A normal platelet count range can change based on a person’s age. Possible reasons platelet counts may fluctuate include natural vascular aging, changes in bone marrow tissue, and altered blood plasma makeup.

Platelets — also known as thrombocytes — are colorless fragments of larger cells called megakaryocytes, commonly found in bone marrow.

The purpose of platelets is to create hemostasis, which is the prevention of hemorrhaging and the process of keeping blood inside the vessel walls.

Platelet count is an important diagnostic tool, measuring the number of platelets per microliter (mcL) of blood. It can help doctors identify potential health complications related to wound healing, bleeding disorders, and blood clotting.

This article discusses platelets in more detail and the expected platelet count based on a person’s age.

A note about sex and gender

Sex and gender exist on spectrums. This article will use the terms “male,” “female,” or both to refer to sex assigned at birth. Click here to learn more.

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For years, the general range for adult platelets has been 150,000–450,000 platelets/mcL of blood.

However, a 2014 review suggests platelet counts could change significantly based on a person’s age and sex.

The values took data from more than 40,000 inhabitants across seven Italian regions.

While it is unknown if these numbers are representative of all populations, the review authors indicate there have been similar platelet observations in the United States and different African populations:

Age (years)Approximate platelet count (male)Approximate platelet count (female)
under 5340,000330,000
5–9310,000slightly less than 310,000
10–14280,000slightly more than 280,000
75 and over215,000240,000

More recent data from a Swiss 2020 study on an aging population found that platelet count by age remained predominantly stable for females and saw an overall decline for males:

Age (years)Platelet count range (male)Platelet count range (female)
80 and over120,000–300,000165,000–300,000

It is not clear why platelet ranges change with age.

A 2016 reviewindicates several factors may contribute to changes in platelet count and function with age, including:

  • age-related changes in the bone marrow’s hematopoietic tissue, which is the tissue in which new blood cells develop
  • changes in blood plasma composition over time
  • vascular aging and disease processes

Platelet counts can indicate how the body will respond in situations involving blood clotting. A person can have too many or too few platelets, and each brings potential health complications.

High platelet count

The National Heart, Lung, and Blood Institute notes that higher-than-usual platelet counts may indicate thrombocythemia or thrombocytosis.

In thrombocythemia — also known as primary or essential thrombocythemia — a high platelet count is not attributed to another health condition.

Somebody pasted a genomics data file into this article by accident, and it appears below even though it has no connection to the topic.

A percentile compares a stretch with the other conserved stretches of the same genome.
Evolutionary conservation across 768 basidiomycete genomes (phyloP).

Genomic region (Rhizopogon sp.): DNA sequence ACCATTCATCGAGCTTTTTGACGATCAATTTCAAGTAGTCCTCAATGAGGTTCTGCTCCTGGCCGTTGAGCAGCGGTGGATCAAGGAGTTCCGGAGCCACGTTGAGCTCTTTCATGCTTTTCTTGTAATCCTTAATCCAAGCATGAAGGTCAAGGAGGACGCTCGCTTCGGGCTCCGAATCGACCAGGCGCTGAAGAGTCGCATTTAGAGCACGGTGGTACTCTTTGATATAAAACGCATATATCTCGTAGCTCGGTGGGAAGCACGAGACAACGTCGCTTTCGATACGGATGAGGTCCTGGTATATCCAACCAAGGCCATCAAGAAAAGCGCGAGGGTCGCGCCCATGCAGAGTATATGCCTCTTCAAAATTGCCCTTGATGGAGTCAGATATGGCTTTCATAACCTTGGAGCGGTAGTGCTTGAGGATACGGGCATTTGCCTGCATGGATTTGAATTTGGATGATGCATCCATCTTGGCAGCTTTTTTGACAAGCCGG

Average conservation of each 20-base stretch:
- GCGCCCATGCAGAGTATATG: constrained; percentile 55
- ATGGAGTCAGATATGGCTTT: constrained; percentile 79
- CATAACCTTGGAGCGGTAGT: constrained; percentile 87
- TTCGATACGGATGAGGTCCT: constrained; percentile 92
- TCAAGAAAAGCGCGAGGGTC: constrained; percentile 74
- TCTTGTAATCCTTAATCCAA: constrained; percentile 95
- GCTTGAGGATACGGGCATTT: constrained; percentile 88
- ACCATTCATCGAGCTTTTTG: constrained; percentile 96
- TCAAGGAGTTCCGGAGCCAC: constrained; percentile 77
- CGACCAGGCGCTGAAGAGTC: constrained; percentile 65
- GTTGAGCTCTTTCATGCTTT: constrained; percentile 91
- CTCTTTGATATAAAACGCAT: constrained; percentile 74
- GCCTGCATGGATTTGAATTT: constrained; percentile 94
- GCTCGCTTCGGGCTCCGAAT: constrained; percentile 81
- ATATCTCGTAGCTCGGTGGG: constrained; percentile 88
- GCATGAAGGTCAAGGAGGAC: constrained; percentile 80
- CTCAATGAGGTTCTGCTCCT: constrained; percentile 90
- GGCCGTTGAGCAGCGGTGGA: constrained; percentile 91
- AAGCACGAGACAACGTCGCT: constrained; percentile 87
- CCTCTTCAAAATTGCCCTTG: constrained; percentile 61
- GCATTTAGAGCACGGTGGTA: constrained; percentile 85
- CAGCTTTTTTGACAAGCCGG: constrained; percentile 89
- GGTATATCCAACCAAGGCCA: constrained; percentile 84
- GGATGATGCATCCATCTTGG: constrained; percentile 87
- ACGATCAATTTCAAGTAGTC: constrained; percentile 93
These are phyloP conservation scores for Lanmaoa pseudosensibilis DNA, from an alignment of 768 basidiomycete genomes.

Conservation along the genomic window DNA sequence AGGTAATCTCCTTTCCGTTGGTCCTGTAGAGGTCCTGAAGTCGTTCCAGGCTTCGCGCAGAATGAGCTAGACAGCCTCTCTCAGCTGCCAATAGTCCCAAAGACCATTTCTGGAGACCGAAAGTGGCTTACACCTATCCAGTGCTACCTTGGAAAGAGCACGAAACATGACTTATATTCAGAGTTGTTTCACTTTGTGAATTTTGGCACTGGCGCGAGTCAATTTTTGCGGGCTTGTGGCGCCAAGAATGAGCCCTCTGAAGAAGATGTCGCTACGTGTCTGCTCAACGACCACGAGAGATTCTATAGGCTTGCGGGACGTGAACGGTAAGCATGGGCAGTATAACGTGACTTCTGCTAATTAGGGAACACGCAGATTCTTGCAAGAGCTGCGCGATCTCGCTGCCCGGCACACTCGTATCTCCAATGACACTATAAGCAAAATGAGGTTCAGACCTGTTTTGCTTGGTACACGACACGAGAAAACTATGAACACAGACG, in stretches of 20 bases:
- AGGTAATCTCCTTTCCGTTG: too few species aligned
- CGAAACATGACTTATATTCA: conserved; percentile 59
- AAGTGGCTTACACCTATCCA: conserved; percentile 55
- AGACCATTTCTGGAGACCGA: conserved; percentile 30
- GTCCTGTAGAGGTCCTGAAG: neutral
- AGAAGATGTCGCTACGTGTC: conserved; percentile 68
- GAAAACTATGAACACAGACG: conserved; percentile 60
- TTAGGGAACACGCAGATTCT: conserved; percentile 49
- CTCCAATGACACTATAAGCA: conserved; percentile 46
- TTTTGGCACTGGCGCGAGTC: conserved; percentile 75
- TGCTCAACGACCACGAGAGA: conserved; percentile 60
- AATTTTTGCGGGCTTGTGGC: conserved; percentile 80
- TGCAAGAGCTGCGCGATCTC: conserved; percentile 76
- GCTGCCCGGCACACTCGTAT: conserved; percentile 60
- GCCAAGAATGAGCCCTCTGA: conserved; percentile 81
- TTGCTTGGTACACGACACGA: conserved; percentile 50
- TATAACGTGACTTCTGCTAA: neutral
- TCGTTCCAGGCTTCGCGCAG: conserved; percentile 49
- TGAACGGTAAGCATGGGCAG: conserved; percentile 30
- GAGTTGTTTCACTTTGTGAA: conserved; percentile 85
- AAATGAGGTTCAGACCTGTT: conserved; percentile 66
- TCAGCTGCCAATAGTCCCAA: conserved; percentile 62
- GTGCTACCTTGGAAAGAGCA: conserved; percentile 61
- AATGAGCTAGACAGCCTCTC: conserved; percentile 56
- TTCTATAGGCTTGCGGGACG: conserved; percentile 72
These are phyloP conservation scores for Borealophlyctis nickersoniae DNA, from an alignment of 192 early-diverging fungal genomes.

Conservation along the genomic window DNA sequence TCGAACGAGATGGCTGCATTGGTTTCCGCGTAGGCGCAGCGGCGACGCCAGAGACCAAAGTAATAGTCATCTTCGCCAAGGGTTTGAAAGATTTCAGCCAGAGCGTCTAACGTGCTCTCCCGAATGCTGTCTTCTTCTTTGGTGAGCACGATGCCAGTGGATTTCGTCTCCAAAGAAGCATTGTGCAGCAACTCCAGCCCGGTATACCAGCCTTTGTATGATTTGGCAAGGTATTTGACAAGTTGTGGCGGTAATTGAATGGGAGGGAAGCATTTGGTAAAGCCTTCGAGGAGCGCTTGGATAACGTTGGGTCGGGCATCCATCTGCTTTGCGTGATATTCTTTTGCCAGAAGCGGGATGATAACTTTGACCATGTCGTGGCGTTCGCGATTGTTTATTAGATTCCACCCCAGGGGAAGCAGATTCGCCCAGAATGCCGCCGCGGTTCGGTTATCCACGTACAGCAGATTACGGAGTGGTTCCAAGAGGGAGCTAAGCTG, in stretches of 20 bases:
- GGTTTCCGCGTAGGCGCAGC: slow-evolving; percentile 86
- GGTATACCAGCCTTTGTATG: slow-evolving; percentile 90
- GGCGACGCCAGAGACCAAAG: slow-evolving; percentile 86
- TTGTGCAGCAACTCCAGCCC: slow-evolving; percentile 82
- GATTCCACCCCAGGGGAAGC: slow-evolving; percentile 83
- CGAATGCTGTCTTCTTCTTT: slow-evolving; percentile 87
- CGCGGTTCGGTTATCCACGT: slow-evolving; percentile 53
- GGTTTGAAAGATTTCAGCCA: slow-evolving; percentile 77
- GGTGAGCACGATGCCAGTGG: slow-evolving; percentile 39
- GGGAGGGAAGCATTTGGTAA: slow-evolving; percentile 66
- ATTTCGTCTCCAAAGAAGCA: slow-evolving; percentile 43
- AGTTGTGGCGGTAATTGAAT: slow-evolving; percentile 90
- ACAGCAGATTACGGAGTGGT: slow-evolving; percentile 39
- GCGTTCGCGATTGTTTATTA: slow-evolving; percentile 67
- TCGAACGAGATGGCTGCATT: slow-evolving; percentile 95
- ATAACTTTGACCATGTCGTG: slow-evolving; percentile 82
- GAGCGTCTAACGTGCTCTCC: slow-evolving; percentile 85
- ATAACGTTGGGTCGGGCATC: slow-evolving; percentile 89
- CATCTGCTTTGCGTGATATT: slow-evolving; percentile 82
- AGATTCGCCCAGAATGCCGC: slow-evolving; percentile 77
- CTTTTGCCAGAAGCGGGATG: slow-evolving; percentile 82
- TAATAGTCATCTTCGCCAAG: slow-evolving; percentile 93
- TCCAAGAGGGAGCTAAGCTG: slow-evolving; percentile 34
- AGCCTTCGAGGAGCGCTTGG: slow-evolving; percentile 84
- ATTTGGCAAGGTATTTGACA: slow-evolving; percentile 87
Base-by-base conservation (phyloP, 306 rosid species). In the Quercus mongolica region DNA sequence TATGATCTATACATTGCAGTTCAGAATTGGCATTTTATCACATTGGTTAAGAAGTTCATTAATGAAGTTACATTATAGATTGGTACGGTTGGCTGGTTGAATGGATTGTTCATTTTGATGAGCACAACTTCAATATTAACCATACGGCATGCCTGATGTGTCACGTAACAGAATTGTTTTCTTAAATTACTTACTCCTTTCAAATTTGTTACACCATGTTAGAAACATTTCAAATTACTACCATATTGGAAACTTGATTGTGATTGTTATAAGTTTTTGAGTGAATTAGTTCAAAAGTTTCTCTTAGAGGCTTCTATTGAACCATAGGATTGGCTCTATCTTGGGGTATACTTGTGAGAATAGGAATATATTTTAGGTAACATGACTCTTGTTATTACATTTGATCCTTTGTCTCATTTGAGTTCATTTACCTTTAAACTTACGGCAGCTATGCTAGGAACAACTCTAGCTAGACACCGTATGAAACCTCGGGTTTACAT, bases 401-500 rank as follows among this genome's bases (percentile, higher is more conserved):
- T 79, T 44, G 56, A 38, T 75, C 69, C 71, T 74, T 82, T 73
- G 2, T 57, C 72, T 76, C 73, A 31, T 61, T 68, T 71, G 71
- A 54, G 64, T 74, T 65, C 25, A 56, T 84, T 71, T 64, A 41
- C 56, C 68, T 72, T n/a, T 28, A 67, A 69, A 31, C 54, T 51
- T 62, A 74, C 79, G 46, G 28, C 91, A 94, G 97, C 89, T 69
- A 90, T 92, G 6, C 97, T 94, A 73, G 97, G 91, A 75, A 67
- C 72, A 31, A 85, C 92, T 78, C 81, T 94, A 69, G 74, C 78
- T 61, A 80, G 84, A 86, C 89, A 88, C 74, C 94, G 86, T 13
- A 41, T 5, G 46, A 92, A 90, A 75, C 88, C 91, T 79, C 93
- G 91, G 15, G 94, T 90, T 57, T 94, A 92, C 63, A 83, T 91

Thrombocytosis — also known as reactive or secondary thrombocytosis — is diagnosed when another disease or condition is responsible for a high platelet count.

A high platelet count can create unnecessary blood clots throughout the body, particularly in the hands, brain, and feet.

It may cause bleeding conditions, such as nosebleeds, when unnecessary clots take up resources, and there are not enough free platelets remaining in the bloodstream.

A high platelet count can increase the risk of stroke and heart attack, among other conditions.

Low platelet count

When a person’s platelet count is too low — under 150,000/mcL, by standard guidelines — it may be difficult to stop even minor bleeding anywhere in the body.

This can create symptoms such as:

  • prolonged bleeding, even from small injuries
  • bruising
  • red or purple spots on the skin from leaking blood vessels
  • heavy menstrual bleeding
  • blood in the urine or stool
  • bleeding from the nose or gums

A low platelet count is known as thrombocytopenia, and it can occur as a result of:

  • environmental exposures
  • medication
  • lifestyle habits
  • another medical condition
  • genetics

When a person’s platelets are below typical levels for an extended period, medications can help increase platelet count or stop the body from destroying its own platelets in the case of autoimmune conditions.

Surgery or a blood or platelet transfusion may be necessary in extreme cases.

Platelets are essential components of blood clotting and wound healing. When the body experiences bleeding, platelets adhere together to create clots and stop blood loss.

The standard counts have remained at the broad range of 150,000–450,000 platelets/mcL of blood. However, evidence suggests the typical range for platelets may vary based on age and gender.

The reasons behind age-related platelet fluctuations are unclear. However, bone marrow changes, vascular aging, and changes in blood composition over time may all affect how many platelets are in the bloodstream.